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This means that all teachers will be familiar with disability categories instead of specializing in only one or two. Practice teaching is inclusive in practically al degree programs at universities. Degree requirements differ from state to state. Some states require or recommend a masters degree while others have different requirements in educational attainment. There are many states that require teachers of special education to be both generally as well as special educationally certified. Most States require a competency test.
In an article entitled "Vocational rehabilitation in rural America: challenges and opportunities" an examination is made of the issues that are dealt with by vocational rehabilitation service delivery in rural areas of the United States the findings show that, substantial portion of the United States population resides in nonmetropolitan areas totaling nearly 56 million individuals that live in rural areas of the country and that of those 56 million there are an estimated 15 million individuals with disabilities within that area. (William T. Grand Foundation, 1988 as cited by Rojewski, 1992)
Further stated is the fact that "Demographic projections have also shown that disability rates are proportionately higher in rural areas than in metropolitan settings." Further complicating the matter is the fact that, "People living in rural areas tend to be more economically, educationally and vocationally disadvantaged than their urban counterparts (Lam, Chan Parker, & Carter, 1987) as well as the fact that the highest rates of poverty in America are found in the rural areas. The approach used in vocational rehabilitation in rural areas differs greatly from the approaches used in urban and metropolitan areas. (Page, Bornhoeft, Barcome, & Knowlton, 1985) There are three differences between urban and rural vocational rehabilitation, which, are as follows:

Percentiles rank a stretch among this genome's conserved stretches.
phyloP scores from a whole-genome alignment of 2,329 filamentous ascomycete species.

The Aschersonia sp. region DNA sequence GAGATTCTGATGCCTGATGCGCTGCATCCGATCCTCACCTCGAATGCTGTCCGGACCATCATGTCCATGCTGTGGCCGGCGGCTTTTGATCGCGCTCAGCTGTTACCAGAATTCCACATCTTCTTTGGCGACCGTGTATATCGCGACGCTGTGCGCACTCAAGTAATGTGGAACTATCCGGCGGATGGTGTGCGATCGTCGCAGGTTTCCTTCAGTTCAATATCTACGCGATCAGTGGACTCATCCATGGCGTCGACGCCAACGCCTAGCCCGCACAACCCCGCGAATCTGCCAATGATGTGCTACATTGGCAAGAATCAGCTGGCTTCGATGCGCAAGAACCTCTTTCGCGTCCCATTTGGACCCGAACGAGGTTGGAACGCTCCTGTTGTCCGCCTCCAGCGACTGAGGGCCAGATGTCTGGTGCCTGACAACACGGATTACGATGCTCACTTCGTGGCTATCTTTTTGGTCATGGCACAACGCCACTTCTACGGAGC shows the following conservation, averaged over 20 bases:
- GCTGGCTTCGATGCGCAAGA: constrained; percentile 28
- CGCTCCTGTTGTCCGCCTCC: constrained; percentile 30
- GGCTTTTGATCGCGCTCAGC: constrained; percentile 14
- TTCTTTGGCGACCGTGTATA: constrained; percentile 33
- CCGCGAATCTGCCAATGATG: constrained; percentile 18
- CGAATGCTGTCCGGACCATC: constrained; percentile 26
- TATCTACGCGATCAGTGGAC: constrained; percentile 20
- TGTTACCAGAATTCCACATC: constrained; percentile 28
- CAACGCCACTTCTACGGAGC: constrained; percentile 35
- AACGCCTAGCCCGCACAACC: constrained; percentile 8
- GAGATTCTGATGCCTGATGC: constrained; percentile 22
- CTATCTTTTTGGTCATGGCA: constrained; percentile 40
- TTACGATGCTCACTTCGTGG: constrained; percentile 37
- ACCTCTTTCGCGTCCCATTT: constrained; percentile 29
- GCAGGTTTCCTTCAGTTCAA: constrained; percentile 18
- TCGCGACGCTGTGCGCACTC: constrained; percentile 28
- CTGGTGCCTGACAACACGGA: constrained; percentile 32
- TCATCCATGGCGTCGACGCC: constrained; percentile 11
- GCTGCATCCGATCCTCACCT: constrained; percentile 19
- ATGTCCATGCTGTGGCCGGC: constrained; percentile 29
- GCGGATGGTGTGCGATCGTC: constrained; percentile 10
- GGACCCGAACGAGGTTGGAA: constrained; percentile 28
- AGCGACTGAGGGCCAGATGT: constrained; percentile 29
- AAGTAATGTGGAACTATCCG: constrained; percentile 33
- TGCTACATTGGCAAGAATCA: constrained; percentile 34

The client of vocational rehabilitation in the rural area has fewer option of employment due to lack of business and industries in the area that results in limited availability of jobs for which the individual is qualified.
The geographic distance hinders the disabled individual due to lack of public transportation and other geographic factors expressed in limitations.
The rural vocational rehabilitation worker must have the ability to perform various duties of rehabilitation instead of the specialization that is the norm in urban areas.
Service delivery in rural areas may be in non-traditional methods requiring innovation in approaches of the delivery of service. (Leland & Schneider, 1982) Interagency service coordination has the ability to enhance service delivery for those living in rural areas. (Jansen, 1988; Rojewski, 1990). Multiagency staffing has also been suggested as an approach in delivery of service in rural areas.
Research and examination of this issue has resulted in findings that the most harm or damage may be inflicted upon the vocational rehabilitation counselor who is least experiential in dealing with disabilities. That fact is expressed as follows: